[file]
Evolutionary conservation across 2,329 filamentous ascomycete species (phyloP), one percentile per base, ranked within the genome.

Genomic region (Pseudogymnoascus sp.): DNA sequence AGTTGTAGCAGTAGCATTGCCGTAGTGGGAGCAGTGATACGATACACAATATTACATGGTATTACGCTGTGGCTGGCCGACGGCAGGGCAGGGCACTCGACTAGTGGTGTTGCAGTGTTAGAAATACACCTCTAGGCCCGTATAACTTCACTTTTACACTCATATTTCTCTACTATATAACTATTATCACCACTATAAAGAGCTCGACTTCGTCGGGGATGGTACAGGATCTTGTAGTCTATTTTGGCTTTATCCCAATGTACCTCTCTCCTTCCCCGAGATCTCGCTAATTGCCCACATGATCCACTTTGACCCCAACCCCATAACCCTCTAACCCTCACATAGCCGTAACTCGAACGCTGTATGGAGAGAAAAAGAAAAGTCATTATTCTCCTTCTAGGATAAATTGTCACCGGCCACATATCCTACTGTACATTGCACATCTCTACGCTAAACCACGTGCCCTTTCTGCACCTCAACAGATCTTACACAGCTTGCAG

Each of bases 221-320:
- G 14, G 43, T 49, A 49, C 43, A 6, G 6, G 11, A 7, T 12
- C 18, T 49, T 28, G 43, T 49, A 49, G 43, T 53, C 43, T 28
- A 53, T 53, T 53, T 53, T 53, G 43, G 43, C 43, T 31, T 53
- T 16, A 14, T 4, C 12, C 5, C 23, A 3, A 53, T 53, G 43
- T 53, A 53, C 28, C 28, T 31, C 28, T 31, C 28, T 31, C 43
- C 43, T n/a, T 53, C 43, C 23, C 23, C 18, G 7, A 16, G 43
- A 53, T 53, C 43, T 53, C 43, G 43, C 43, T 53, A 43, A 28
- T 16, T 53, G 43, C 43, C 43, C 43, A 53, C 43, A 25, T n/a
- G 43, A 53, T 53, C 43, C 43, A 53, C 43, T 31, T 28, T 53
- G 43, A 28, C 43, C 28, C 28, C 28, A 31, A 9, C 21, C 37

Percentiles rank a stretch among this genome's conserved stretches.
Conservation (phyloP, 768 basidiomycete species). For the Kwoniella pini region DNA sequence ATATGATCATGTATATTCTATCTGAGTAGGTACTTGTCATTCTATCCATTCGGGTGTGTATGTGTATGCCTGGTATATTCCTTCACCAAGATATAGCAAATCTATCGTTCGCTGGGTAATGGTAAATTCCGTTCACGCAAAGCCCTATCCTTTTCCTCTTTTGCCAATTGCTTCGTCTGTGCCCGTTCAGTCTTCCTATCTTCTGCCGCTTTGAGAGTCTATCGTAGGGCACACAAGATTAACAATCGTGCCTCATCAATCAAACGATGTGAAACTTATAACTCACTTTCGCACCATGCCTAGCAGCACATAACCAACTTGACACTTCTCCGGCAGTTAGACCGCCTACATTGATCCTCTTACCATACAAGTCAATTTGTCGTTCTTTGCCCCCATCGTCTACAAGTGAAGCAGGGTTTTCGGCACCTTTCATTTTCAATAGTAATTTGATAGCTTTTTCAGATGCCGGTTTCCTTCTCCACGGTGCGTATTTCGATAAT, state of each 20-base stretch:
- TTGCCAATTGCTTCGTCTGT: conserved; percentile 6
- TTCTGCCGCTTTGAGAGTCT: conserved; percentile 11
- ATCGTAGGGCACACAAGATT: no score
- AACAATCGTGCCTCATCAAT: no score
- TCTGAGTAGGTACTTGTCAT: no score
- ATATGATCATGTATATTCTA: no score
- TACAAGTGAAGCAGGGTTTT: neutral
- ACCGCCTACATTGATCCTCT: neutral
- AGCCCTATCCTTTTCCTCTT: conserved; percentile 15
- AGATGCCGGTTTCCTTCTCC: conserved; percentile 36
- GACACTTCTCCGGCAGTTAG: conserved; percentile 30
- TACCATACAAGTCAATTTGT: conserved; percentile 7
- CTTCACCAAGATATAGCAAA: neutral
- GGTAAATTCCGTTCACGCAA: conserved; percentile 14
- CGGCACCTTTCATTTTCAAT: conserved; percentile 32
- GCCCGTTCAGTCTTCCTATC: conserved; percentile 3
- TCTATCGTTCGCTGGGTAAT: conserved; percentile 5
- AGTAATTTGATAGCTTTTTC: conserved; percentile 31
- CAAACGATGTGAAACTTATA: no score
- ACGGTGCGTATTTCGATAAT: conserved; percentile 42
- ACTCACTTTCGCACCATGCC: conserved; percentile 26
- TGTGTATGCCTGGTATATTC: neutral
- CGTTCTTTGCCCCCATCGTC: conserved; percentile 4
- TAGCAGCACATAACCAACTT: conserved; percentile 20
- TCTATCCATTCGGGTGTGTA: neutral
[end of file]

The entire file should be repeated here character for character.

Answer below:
Evolutionary conservation across 2,329 filamentous ascomycete species (phyloP), one percentile per base, ranked within the genome.

Genomic region (Pseudogymnoascus sp.): DNA sequence AGTTGTAGCAGTAGCATTGCCGTAGTGGGAGCAGTGATACGATACACAATATTACATGGTATTACGCTGTGGCTGGCCGACGGCAGGGCAGGGCACTCGACTAGTGGTGTTGCAGTGTTAGAAATACACCTCTAGGCCCGTATAACTTCACTTTTACACTCATATTTCTCTACTATATAACTATTATCACCACTATAAAGAGCTCGACTTCGTCGGGGATGGTACAGGATCTTGTAGTCTATTTTGGCTTTATCCCAATGTACCTCTCTCCTTCCCCGAGATCTCGCTAATTGCCCACATGATCCACTTTGACCCCAACCCCATAACCCTCTAACCCTCACATAGCCGTAACTCGAACGCTGTATGGAGAGAAAAAGAAAAGTCATTATTCTCCTTCTAGGATAAATTGTCACCGGCCACATATCCTACTGTACATTGCACATCTCTACGCTAAACCACGTGCCCTTTCTGCACCTCAACAGATCTTACACAGCTTGCAG

Each of bases 221-320:
- G 14, G 43, T 49, A 49, C 43, A 6, G 6, G 11, A 7, T 12
- C 18, T 49, T 28, G 43, T 49, A 49, G 43, T 53, C 43, T 28
- A 53, T 53, T 53, T 53, T 53, G 43, G 43, C 43, T 31, T 53
- T 16, A 14, T 4, C 12, C 5, C 23, A 3, A 53, T 53, G 43
- T 53, A 53, C 28, C 28, T 31, C 28, T 31, C 28, T 31, C 43
- C 43, T n/a, T 53, C 43, C 23, C 23, C 18, G 7, A 16, G 43
- A 53, T 53, C 43, T 53, C 43, G 43, C 43, T 53, A 43, A 28
- T 16, T 53, G 43, C 43, C 43, C 43, A 53, C 43, A 25, T n/a
- G 43, A 53, T 53, C 43, C 43, A 53, C 43, T 31, T 28, T 53
- G 43, A 28, C 43, C 28, C 28, C 28, A 31, A 9, C 21, C 37

Percentiles rank a stretch among this genome's conserved stretches.
Conservation (phyloP, 768 basidiomycete species). For the Kwoniella pini region DNA sequence ATATGATCATGTATATTCTATCTGAGTAGGTACTTGTCATTCTATCCATTCGGGTGTGTATGTGTATGCCTGGTATATTCCTTCACCAAGATATAGCAAATCTATCGTTCGCTGGGTAATGGTAAATTCCGTTCACGCAAAGCCCTATCCTTTTCCTCTTTTGCCAATTGCTTCGTCTGTGCCCGTTCAGTCTTCCTATCTTCTGCCGCTTTGAGAGTCTATCGTAGGGCACACAAGATTAACAATCGTGCCTCATCAATCAAACGATGTGAAACTTATAACTCACTTTCGCACCATGCCTAGCAGCACATAACCAACTTGACACTTCTCCGGCAGTTAGACCGCCTACATTGATCCTCTTACCATACAAGTCAATTTGTCGTTCTTTGCCCCCATCGTCTACAAGTGAAGCAGGGTTTTCGGCACCTTTCATTTTCAATAGTAATTTGATAGCTTTTTCAGATGCCGGTTTCCTTCTCCACGGTGCGTATTTCGATAAT, state of each 20-base stretch:
- TTGCCAATTGCTTCGTCTGT: conserved; percentile 6
- TTCTGCCGCTTTGAGAGTCT: conserved; percentile 11
- ATCGTAGGGCACACAAGATT: no score
- AACAATCGTGCCTCATCAAT: no score
- TCTGAGTAGGTACTTGTCAT: no score
- ATATGATCATGTATATTCTA: no score
- TACAAGTGAAGCAGGGTTTT: neutral
- ACCGCCTACATTGATCCTCT: neutral
- AGCCCTATCCTTTTCCTCTT: conserved; percentile 15
- AGATGCCGGTTTCCTTCTCC: conserved; percentile 36
- GACACTTCTCCGGCAGTTAG: conserved; percentile 30
- TACCATACAAGTCAATTTGT: conserved; percentile 7
- CTTCACCAAGATATAGCAAA: neutral
- GGTAAATTCCGTTCACGCAA: conserved; percentile 14
- CGGCACCTTTCATTTTCAAT: conserved; percentile 32
- GCCCGTTCAGTCTTCCTATC: conserved; percentile 3
- TCTATCGTTCGCTGGGTAAT: conserved; percentile 5
- AGTAATTTGATAGCTTTTTC: conserved; percentile 31
- CAAACGATGTGAAACTTATA: no score
- ACGGTGCGTATTTCGATAAT: conserved; percentile 42
- ACTCACTTTCGCACCATGCC: conserved; percentile 26
- TGTGTATGCCTGGTATATTC: neutral
- CGTTCTTTGCCCCCATCGTC: conserved; percentile 4
- TAGCAGCACATAACCAACTT: conserved; percentile 20
- TCTATCCATTCGGGTGTGTA: neutral